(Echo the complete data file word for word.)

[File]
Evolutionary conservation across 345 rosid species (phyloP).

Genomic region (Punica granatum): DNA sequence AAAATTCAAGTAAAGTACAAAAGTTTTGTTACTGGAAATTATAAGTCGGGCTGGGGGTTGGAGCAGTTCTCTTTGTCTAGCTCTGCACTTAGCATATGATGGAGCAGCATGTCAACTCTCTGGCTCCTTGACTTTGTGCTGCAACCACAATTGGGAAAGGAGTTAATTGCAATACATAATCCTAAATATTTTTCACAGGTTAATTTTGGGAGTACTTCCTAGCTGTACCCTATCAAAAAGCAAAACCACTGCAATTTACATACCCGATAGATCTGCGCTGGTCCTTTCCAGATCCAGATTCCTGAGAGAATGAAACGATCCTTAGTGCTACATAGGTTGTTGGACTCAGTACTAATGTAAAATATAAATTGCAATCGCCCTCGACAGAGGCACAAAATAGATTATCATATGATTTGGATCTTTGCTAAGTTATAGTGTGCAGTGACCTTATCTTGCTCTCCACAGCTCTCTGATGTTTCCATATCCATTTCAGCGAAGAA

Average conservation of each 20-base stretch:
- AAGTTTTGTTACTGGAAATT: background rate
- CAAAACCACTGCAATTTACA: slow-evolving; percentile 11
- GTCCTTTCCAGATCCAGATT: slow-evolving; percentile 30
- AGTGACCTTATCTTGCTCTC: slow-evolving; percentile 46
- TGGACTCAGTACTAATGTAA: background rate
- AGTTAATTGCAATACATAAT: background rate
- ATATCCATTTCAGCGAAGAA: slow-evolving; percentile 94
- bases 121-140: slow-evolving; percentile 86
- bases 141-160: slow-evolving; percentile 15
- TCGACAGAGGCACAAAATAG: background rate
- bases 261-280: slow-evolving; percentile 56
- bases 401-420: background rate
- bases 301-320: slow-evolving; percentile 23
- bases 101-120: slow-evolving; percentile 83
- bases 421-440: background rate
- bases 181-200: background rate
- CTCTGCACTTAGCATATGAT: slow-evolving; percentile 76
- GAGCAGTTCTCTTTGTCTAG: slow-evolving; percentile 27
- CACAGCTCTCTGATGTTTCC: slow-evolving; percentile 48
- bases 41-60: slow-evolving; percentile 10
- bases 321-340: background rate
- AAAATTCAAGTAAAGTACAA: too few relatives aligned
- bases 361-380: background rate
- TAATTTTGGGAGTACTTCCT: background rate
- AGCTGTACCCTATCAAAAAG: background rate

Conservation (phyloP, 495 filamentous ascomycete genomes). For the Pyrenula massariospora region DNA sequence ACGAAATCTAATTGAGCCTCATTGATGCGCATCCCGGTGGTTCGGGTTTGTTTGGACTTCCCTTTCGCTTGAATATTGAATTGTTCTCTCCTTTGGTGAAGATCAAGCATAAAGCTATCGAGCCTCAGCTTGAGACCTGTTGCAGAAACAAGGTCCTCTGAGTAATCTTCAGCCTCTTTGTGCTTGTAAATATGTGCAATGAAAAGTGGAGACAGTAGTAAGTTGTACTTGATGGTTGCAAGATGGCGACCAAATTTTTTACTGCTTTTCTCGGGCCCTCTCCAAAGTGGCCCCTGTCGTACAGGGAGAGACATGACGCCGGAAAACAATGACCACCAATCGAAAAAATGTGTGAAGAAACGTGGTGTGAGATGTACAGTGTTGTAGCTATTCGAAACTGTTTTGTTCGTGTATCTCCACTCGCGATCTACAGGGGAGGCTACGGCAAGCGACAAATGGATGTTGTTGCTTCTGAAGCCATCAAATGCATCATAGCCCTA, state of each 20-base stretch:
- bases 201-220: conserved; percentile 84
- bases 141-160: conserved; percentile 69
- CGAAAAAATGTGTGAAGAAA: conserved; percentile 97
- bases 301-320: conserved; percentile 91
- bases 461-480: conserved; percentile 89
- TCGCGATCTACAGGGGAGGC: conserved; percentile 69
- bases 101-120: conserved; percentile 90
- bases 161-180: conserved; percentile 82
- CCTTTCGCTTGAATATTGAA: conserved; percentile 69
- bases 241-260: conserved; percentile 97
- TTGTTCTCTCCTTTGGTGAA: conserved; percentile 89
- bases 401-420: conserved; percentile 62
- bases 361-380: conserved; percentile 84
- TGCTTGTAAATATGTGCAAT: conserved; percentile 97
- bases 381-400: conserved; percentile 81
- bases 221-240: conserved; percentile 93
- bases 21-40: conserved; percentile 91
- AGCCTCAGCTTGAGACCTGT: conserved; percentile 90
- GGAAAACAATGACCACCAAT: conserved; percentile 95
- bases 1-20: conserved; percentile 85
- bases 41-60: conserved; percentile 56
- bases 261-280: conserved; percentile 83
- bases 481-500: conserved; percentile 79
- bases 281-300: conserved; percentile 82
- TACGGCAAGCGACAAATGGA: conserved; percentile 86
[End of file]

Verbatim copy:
Evolutionary conservation across 345 rosid species (phyloP).

Genomic region (Punica granatum): DNA sequence AAAATTCAAGTAAAGTACAAAAGTTTTGTTACTGGAAATTATAAGTCGGGCTGGGGGTTGGAGCAGTTCTCTTTGTCTAGCTCTGCACTTAGCATATGATGGAGCAGCATGTCAACTCTCTGGCTCCTTGACTTTGTGCTGCAACCACAATTGGGAAAGGAGTTAATTGCAATACATAATCCTAAATATTTTTCACAGGTTAATTTTGGGAGTACTTCCTAGCTGTACCCTATCAAAAAGCAAAACCACTGCAATTTACATACCCGATAGATCTGCGCTGGTCCTTTCCAGATCCAGATTCCTGAGAGAATGAAACGATCCTTAGTGCTACATAGGTTGTTGGACTCAGTACTAATGTAAAATATAAATTGCAATCGCCCTCGACAGAGGCACAAAATAGATTATCATATGATTTGGATCTTTGCTAAGTTATAGTGTGCAGTGACCTTATCTTGCTCTCCACAGCTCTCTGATGTTTCCATATCCATTTCAGCGAAGAA

Average conservation of each 20-base stretch:
- AAGTTTTGTTACTGGAAATT: background rate
- CAAAACCACTGCAATTTACA: slow-evolving; percentile 11
- GTCCTTTCCAGATCCAGATT: slow-evolving; percentile 30
- AGTGACCTTATCTTGCTCTC: slow-evolving; percentile 46
- TGGACTCAGTACTAATGTAA: background rate
- AGTTAATTGCAATACATAAT: background rate
- ATATCCATTTCAGCGAAGAA: slow-evolving; percentile 94
- bases 121-140: slow-evolving; percentile 86
- bases 141-160: slow-evolving; percentile 15
- TCGACAGAGGCACAAAATAG: background rate
- bases 261-280: slow-evolving; percentile 56
- bases 401-420: background rate
- bases 301-320: slow-evolving; percentile 23
- bases 101-120: slow-evolving; percentile 83
- bases 421-440: background rate
- bases 181-200: background rate
- CTCTGCACTTAGCATATGAT: slow-evolving; percentile 76
- GAGCAGTTCTCTTTGTCTAG: slow-evolving; percentile 27
- CACAGCTCTCTGATGTTTCC: slow-evolving; percentile 48
- bases 41-60: slow-evolving; percentile 10
- bases 321-340: background rate
- AAAATTCAAGTAAAGTACAA: too few relatives aligned
- bases 361-380: background rate
- TAATTTTGGGAGTACTTCCT: background rate
- AGCTGTACCCTATCAAAAAG: background rate

Conservation (phyloP, 495 filamentous ascomycete genomes). For the Pyrenula massariospora region DNA sequence ACGAAATCTAATTGAGCCTCATTGATGCGCATCCCGGTGGTTCGGGTTTGTTTGGACTTCCCTTTCGCTTGAATATTGAATTGTTCTCTCCTTTGGTGAAGATCAAGCATAAAGCTATCGAGCCTCAGCTTGAGACCTGTTGCAGAAACAAGGTCCTCTGAGTAATCTTCAGCCTCTTTGTGCTTGTAAATATGTGCAATGAAAAGTGGAGACAGTAGTAAGTTGTACTTGATGGTTGCAAGATGGCGACCAAATTTTTTACTGCTTTTCTCGGGCCCTCTCCAAAGTGGCCCCTGTCGTACAGGGAGAGACATGACGCCGGAAAACAATGACCACCAATCGAAAAAATGTGTGAAGAAACGTGGTGTGAGATGTACAGTGTTGTAGCTATTCGAAACTGTTTTGTTCGTGTATCTCCACTCGCGATCTACAGGGGAGGCTACGGCAAGCGACAAATGGATGTTGTTGCTTCTGAAGCCATCAAATGCATCATAGCCCTA, state of each 20-base stretch:
- bases 201-220: conserved; percentile 84
- bases 141-160: conserved; percentile 69
- CGAAAAAATGTGTGAAGAAA: conserved; percentile 97
- bases 301-320: conserved; percentile 91
- bases 461-480: conserved; percentile 89
- TCGCGATCTACAGGGGAGGC: conserved; percentile 69
- bases 101-120: conserved; percentile 90
- bases 161-180: conserved; percentile 82
- CCTTTCGCTTGAATATTGAA: conserved; percentile 69
- bases 241-260: conserved; percentile 97
- TTGTTCTCTCCTTTGGTGAA: conserved; percentile 89
- bases 401-420: conserved; percentile 62
- bases 361-380: conserved; percentile 84
- TGCTTGTAAATATGTGCAAT: conserved; percentile 97
- bases 381-400: conserved; percentile 81
- bases 221-240: conserved; percentile 93
- bases 21-40: conserved; percentile 91
- AGCCTCAGCTTGAGACCTGT: conserved; percentile 90
- GGAAAACAATGACCACCAAT: conserved; percentile 95
- bases 1-20: conserved; percentile 85
- bases 41-60: conserved; percentile 56
- bases 261-280: conserved; percentile 83
- bases 481-500: conserved; percentile 79
- bases 281-300: conserved; percentile 82
- TACGGCAAGCGACAAATGGA: conserved; percentile 86